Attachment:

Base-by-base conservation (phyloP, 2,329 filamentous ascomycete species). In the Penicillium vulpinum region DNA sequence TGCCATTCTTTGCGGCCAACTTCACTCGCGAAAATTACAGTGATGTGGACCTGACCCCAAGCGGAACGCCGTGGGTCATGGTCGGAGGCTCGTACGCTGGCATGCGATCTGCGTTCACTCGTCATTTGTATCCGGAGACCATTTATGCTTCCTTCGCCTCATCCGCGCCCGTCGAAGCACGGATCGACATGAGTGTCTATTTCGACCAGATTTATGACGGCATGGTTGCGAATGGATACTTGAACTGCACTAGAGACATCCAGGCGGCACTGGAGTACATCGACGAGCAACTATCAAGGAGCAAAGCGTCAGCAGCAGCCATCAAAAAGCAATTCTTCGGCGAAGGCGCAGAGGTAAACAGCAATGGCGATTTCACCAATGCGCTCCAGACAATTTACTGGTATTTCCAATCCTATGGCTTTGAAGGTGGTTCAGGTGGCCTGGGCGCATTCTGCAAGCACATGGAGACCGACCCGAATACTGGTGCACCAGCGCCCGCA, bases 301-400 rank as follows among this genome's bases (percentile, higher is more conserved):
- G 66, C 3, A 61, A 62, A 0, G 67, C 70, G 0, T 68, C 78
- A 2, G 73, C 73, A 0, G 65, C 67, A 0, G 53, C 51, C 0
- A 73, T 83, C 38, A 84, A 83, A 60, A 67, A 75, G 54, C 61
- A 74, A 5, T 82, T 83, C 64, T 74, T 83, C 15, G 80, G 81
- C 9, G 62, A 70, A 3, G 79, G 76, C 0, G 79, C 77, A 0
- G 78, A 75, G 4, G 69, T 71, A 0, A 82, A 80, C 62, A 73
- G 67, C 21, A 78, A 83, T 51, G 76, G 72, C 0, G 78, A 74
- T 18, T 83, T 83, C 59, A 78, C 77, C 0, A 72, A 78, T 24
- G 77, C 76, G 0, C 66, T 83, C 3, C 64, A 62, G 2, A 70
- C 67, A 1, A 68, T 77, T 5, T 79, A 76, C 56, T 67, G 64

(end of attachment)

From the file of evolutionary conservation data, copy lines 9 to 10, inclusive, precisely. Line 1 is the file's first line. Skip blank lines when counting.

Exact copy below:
- T 18, T 83, T 83, C 59, A 78, C 77, C 0, A 72, A 78, T 24
- G 77, C 76, G 0, C 66, T 83, C 3, C 64, A 62, G 2, A 70